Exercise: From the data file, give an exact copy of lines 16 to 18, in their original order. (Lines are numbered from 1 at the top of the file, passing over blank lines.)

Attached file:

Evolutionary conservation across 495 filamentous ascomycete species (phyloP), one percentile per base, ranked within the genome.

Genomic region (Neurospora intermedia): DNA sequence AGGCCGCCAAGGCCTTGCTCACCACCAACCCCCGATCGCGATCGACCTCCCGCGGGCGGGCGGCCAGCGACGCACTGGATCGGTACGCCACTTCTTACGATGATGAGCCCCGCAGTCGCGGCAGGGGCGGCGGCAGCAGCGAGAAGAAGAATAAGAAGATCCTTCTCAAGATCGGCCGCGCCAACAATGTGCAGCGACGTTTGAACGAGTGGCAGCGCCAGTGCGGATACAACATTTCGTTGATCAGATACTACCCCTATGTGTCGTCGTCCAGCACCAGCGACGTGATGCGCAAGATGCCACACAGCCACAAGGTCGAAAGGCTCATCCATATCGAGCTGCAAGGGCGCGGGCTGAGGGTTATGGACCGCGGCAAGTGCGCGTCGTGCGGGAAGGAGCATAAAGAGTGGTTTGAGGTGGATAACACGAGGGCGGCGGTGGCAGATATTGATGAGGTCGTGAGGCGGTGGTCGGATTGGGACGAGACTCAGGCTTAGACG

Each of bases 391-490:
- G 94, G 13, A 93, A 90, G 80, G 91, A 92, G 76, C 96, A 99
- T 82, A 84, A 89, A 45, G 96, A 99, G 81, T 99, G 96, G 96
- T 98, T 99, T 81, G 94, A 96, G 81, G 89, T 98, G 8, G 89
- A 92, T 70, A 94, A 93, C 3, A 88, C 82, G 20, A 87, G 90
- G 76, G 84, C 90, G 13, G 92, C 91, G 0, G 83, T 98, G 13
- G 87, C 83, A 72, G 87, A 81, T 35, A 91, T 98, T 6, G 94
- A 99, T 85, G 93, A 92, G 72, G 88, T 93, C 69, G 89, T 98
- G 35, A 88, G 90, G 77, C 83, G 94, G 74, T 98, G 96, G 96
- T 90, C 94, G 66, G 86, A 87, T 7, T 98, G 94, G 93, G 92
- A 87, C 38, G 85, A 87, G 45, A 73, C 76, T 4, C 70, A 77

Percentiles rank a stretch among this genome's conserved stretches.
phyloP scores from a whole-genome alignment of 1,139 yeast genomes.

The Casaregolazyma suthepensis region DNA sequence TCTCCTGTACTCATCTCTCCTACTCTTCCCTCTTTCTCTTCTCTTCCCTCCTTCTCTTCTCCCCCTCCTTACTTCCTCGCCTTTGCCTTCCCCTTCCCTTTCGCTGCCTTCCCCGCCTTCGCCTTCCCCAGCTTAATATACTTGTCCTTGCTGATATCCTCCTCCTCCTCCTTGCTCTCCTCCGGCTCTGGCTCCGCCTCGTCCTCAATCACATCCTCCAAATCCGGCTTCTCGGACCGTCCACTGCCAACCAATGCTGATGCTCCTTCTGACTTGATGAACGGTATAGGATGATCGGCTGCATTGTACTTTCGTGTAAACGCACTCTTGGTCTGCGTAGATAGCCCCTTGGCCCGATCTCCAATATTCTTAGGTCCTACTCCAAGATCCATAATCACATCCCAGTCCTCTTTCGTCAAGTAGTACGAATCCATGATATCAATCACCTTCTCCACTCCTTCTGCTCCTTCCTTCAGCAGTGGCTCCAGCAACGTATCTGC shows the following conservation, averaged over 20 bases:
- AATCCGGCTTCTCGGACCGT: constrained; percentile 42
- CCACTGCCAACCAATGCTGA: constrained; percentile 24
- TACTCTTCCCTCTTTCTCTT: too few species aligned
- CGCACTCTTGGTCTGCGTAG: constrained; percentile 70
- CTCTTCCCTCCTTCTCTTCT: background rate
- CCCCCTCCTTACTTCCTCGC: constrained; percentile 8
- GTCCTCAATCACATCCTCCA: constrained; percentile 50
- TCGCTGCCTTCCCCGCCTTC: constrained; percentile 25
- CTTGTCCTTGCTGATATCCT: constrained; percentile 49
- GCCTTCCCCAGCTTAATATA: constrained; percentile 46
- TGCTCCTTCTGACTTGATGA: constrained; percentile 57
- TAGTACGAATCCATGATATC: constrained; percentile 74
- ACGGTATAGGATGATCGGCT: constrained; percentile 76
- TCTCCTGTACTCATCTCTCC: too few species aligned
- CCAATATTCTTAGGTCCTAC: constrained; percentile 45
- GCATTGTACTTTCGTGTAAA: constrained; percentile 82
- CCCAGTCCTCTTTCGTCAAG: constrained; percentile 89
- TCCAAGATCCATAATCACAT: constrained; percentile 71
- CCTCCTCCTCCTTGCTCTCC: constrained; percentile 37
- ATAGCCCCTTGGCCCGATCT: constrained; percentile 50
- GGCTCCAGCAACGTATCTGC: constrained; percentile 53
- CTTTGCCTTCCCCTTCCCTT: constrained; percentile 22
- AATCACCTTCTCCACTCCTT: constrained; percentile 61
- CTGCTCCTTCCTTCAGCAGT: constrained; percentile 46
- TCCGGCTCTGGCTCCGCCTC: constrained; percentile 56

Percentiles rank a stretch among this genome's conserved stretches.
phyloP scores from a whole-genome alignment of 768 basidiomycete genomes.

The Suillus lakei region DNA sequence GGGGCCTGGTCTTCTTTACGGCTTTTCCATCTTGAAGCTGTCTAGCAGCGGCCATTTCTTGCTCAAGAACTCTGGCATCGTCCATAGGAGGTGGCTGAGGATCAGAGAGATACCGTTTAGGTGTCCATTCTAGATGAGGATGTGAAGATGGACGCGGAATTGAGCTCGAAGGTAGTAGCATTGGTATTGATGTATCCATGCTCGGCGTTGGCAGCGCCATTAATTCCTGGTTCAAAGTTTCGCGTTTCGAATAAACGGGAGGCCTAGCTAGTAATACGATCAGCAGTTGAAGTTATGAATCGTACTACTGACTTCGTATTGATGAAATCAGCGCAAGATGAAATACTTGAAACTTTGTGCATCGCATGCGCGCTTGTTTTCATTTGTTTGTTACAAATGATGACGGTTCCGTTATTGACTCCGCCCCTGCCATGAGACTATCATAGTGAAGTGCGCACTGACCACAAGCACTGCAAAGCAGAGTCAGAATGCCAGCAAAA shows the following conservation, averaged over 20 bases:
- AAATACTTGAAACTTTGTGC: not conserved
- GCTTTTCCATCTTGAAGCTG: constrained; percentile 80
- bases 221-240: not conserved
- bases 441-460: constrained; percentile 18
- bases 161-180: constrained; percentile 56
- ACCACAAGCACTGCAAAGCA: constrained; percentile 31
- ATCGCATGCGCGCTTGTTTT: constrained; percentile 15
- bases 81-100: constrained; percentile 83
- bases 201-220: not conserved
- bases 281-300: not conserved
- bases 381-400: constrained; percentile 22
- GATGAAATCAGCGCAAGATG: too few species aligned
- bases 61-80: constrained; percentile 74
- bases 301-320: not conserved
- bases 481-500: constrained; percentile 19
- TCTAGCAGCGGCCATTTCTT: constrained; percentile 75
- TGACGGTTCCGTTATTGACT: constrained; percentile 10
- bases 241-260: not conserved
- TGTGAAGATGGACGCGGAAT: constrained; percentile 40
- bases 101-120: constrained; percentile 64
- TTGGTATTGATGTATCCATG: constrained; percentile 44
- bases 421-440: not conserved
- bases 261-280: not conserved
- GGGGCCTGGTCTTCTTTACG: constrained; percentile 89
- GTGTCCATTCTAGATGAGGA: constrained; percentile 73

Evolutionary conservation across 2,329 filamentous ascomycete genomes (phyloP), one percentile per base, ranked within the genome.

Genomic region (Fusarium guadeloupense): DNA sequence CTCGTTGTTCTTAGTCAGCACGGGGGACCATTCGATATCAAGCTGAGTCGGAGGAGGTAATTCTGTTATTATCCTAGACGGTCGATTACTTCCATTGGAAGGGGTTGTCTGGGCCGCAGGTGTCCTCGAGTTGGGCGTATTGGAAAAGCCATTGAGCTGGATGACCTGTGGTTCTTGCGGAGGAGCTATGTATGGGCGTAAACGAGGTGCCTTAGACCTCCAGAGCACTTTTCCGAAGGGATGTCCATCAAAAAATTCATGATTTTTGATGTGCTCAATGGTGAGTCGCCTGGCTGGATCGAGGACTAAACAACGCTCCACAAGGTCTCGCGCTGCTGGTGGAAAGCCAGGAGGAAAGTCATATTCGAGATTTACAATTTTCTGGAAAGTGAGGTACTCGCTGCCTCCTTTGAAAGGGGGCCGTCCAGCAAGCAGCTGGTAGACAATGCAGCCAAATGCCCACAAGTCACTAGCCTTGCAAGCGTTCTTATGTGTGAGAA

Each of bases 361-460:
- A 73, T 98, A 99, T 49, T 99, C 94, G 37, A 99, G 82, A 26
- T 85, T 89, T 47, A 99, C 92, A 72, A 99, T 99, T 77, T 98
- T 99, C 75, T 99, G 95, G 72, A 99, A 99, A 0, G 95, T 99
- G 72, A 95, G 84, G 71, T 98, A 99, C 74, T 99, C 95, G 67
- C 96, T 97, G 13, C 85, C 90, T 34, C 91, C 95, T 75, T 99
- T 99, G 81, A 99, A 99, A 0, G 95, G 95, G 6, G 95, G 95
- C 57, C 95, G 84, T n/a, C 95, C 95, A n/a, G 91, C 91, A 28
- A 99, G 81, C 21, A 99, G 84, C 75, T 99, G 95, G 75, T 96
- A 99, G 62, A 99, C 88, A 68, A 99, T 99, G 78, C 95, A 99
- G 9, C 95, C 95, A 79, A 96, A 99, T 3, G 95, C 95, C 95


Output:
The Casaregolazyma suthepensis region DNA sequence TCTCCTGTACTCATCTCTCCTACTCTTCCCTCTTTCTCTTCTCTTCCCTCCTTCTCTTCTCCCCCTCCTTACTTCCTCGCCTTTGCCTTCCCCTTCCCTTTCGCTGCCTTCCCCGCCTTCGCCTTCCCCAGCTTAATATACTTGTCCTTGCTGATATCCTCCTCCTCCTCCTTGCTCTCCTCCGGCTCTGGCTCCGCCTCGTCCTCAATCACATCCTCCAAATCCGGCTTCTCGGACCGTCCACTGCCAACCAATGCTGATGCTCCTTCTGACTTGATGAACGGTATAGGATGATCGGCTGCATTGTACTTTCGTGTAAACGCACTCTTGGTCTGCGTAGATAGCCCCTTGGCCCGATCTCCAATATTCTTAGGTCCTACTCCAAGATCCATAATCACATCCCAGTCCTCTTTCGTCAAGTAGTACGAATCCATGATATCAATCACCTTCTCCACTCCTTCTGCTCCTTCCTTCAGCAGTGGCTCCAGCAACGTATCTGC shows the following conservation, averaged over 20 bases:
- AATCCGGCTTCTCGGACCGT: constrained; percentile 42
- CCACTGCCAACCAATGCTGA: constrained; percentile 24